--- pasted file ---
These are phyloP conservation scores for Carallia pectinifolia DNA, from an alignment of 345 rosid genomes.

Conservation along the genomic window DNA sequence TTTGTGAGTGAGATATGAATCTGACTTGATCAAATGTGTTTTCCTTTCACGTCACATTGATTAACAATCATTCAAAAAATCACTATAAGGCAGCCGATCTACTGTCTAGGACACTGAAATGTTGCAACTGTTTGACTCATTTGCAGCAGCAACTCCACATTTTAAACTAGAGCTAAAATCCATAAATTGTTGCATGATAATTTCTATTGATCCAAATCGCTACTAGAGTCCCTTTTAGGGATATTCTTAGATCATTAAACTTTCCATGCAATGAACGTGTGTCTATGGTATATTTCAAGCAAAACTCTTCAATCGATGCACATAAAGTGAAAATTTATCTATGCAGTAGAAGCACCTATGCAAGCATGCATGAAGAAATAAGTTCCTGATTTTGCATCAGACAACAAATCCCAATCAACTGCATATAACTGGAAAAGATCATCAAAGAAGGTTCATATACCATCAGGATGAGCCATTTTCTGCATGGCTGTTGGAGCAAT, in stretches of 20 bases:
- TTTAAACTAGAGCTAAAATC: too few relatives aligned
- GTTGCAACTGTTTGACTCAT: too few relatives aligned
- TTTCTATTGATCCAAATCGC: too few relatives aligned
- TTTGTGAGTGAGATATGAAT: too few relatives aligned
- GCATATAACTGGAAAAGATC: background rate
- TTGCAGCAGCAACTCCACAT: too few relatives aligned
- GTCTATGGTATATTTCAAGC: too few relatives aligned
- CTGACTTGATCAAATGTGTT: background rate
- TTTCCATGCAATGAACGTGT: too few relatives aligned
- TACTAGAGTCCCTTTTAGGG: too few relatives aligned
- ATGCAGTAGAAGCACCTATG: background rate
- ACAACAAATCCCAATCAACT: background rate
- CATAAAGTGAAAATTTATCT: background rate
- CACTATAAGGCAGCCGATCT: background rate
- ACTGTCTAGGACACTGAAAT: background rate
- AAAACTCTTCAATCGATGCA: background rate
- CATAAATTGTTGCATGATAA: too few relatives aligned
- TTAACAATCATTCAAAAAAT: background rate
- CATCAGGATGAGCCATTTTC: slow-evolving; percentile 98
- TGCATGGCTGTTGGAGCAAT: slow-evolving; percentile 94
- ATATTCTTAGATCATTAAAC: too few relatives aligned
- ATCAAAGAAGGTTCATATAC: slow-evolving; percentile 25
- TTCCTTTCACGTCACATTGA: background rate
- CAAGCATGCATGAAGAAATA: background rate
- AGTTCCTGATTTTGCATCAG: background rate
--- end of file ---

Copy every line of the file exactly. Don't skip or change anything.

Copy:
These are phyloP conservation scores for Carallia pectinifolia DNA, from an alignment of 345 rosid genomes.

Conservation along the genomic window DNA sequence TTTGTGAGTGAGATATGAATCTGACTTGATCAAATGTGTTTTCCTTTCACGTCACATTGATTAACAATCATTCAAAAAATCACTATAAGGCAGCCGATCTACTGTCTAGGACACTGAAATGTTGCAACTGTTTGACTCATTTGCAGCAGCAACTCCACATTTTAAACTAGAGCTAAAATCCATAAATTGTTGCATGATAATTTCTATTGATCCAAATCGCTACTAGAGTCCCTTTTAGGGATATTCTTAGATCATTAAACTTTCCATGCAATGAACGTGTGTCTATGGTATATTTCAAGCAAAACTCTTCAATCGATGCACATAAAGTGAAAATTTATCTATGCAGTAGAAGCACCTATGCAAGCATGCATGAAGAAATAAGTTCCTGATTTTGCATCAGACAACAAATCCCAATCAACTGCATATAACTGGAAAAGATCATCAAAGAAGGTTCATATACCATCAGGATGAGCCATTTTCTGCATGGCTGTTGGAGCAAT, in stretches of 20 bases:
- TTTAAACTAGAGCTAAAATC: too few relatives aligned
- GTTGCAACTGTTTGACTCAT: too few relatives aligned
- TTTCTATTGATCCAAATCGC: too few relatives aligned
- TTTGTGAGTGAGATATGAAT: too few relatives aligned
- GCATATAACTGGAAAAGATC: background rate
- TTGCAGCAGCAACTCCACAT: too few relatives aligned
- GTCTATGGTATATTTCAAGC: too few relatives aligned
- CTGACTTGATCAAATGTGTT: background rate
- TTTCCATGCAATGAACGTGT: too few relatives aligned
- TACTAGAGTCCCTTTTAGGG: too few relatives aligned
- ATGCAGTAGAAGCACCTATG: background rate
- ACAACAAATCCCAATCAACT: background rate
- CATAAAGTGAAAATTTATCT: background rate
- CACTATAAGGCAGCCGATCT: background rate
- ACTGTCTAGGACACTGAAAT: background rate
- AAAACTCTTCAATCGATGCA: background rate
- CATAAATTGTTGCATGATAA: too few relatives aligned
- TTAACAATCATTCAAAAAAT: background rate
- CATCAGGATGAGCCATTTTC: slow-evolving; percentile 98
- TGCATGGCTGTTGGAGCAAT: slow-evolving; percentile 94
- ATATTCTTAGATCATTAAAC: too few relatives aligned
- ATCAAAGAAGGTTCATATAC: slow-evolving; percentile 25
- TTCCTTTCACGTCACATTGA: background rate
- CAAGCATGCATGAAGAAATA: background rate
- AGTTCCTGATTTTGCATCAG: background rate